According to available crime data, there were two total murders in Roseburg between 2001 to 2011. This may sound a little like the quiet, small town you patrol. If so, and you’ve heard local elected officials utter that “it can’t happen here” line when you talk about active shooter training, you now have another opportunity to counter their argument.
Top Takeaways: At the time of this writing (only hours after the incident) much remains unknown, but here are the top takeaways for law enforcement:
1. In the tactical response, speed trumps all else. The faster the shooter can be engaged by someone who is trained in effective armed response, the fewer the casualties are likely to be. Armed campus security (and — when trained by law enforcement firearms trainers — teachers and other school staff) can be enormously helpful in stopping active killers. School shooters don’t stop voluntarily. Most gunmen who attack a school do so with no intention of living through the experience. In the case of Umpqua Community College today, at least one rapidly responding law enforcement officer engaged the gunman and fulfilled this killer’s wish. That could have been accomplished just as easily by a trained, armed teacher.
2. Educate citizens on the five phases of the active shooter. There are reports — as yet unconfirmed — that on the night before the attack, the shooter told friends what he planned to do. There are also unconfirmed reports that someone had posted the warning “Don’t go to school tomorrow in the northwest” on an anonymous online messageboard. There are almost always warning signs which indicate such desire and planning. Intervention prior to the attack phase is the most effective means of stopping the killing before it starts.
3. Having a plan in place can help the response. Certain observations — albeit from afar — indicate that police and educators had some level of preparation. Very quickly the students who survived the attack were transported by school bus to a safe zone several miles away — there they were reunited with friends and family. Perhaps on-scene commanders called an audible on that — and if so, great job! — but that maneuver has all the hallmarks of already being in the playbook.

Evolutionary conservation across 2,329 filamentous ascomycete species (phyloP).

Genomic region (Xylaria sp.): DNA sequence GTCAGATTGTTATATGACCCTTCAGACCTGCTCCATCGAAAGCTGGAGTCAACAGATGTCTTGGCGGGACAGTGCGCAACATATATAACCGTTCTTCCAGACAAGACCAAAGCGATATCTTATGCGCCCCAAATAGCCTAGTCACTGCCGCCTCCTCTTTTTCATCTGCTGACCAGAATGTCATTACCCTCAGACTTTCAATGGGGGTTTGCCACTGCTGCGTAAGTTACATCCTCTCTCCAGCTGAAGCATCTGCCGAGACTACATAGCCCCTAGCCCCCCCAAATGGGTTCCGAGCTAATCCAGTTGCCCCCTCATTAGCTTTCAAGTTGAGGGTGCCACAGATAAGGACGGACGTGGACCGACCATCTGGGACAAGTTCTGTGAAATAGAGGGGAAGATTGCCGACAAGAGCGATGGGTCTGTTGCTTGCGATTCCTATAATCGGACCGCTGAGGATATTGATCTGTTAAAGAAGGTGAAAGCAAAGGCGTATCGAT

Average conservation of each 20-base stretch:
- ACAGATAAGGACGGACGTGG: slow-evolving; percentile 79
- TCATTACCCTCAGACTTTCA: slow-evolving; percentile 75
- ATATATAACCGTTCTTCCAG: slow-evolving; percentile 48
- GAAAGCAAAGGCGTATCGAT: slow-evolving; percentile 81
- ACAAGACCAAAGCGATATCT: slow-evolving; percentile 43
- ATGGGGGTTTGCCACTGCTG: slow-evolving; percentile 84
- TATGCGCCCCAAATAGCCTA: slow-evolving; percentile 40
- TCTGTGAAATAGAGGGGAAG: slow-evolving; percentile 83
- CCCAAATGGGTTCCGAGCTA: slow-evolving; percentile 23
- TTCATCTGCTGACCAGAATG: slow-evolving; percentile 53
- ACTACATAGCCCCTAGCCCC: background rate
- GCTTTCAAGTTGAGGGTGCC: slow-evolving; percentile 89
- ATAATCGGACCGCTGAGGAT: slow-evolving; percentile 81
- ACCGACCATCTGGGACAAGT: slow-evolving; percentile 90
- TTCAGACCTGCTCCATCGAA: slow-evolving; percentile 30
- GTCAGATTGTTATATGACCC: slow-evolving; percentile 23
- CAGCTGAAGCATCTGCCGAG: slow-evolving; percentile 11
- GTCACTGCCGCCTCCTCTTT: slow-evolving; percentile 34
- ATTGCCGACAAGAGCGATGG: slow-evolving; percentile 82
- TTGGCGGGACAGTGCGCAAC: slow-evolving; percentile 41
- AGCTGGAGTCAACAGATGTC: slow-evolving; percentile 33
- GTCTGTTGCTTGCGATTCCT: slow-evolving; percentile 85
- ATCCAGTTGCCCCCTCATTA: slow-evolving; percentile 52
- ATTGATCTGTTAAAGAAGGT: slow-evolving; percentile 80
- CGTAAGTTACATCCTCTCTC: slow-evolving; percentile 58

4. “Gun Free Zones” don’t work. Roseburg Councilwoman Victoria Hawks told FOX News, “This is a gun-free campus,” and when asked if students are scanned for weapons she replied, “No, no.” Posting placards and issuing policy statements declaring a facility a gun free zone does absolutely nothing from keeping a gunman with villainous intent from gaining access, and wreaking havoc in a hail of gunfire. Even if there are sensitive metal detectors at the access points, those are typically monitored by unarmed individuals — who would simply become the first victims.
5. Feed the beast — or the beast will feed on you. In the media frenzy that invariably follows such an event, taking your time and issuing statements only when facts are solid as stone must be balanced with the press and the public who are hungry for information. Allowing them to get all their “news” from Twitter is not optimal. Preface your statements with “This information is preliminary, and upon discovering the facts of the case, this may change, but here’s what we have at this time…” You do not have to be Tweeting every five minutes, but you do have to have a plan for disseminating information to the media.
What’s Next: It is imperative that we law enforcement redouble our efforts to work with the community to harden soft targets (like schools and college campuses) against this sort of attack. This sort of thing will happen again. Work with your communities to educate them on their role in preventing (and responding to) active killer incidents — and review your own training and policy to ensure you are confident in your response plan before you need it.
Once again — as has been the case so many times following tragedy — the anti-gun lobby will shout about gun-control. Don’t take the bait. Stay focused on what we in law enforcement know to be important. Protect your communities and watch out for each other. Don’t let the noise of that rhetoric distract you from your mission. Stay safe out there my brothers and sisters.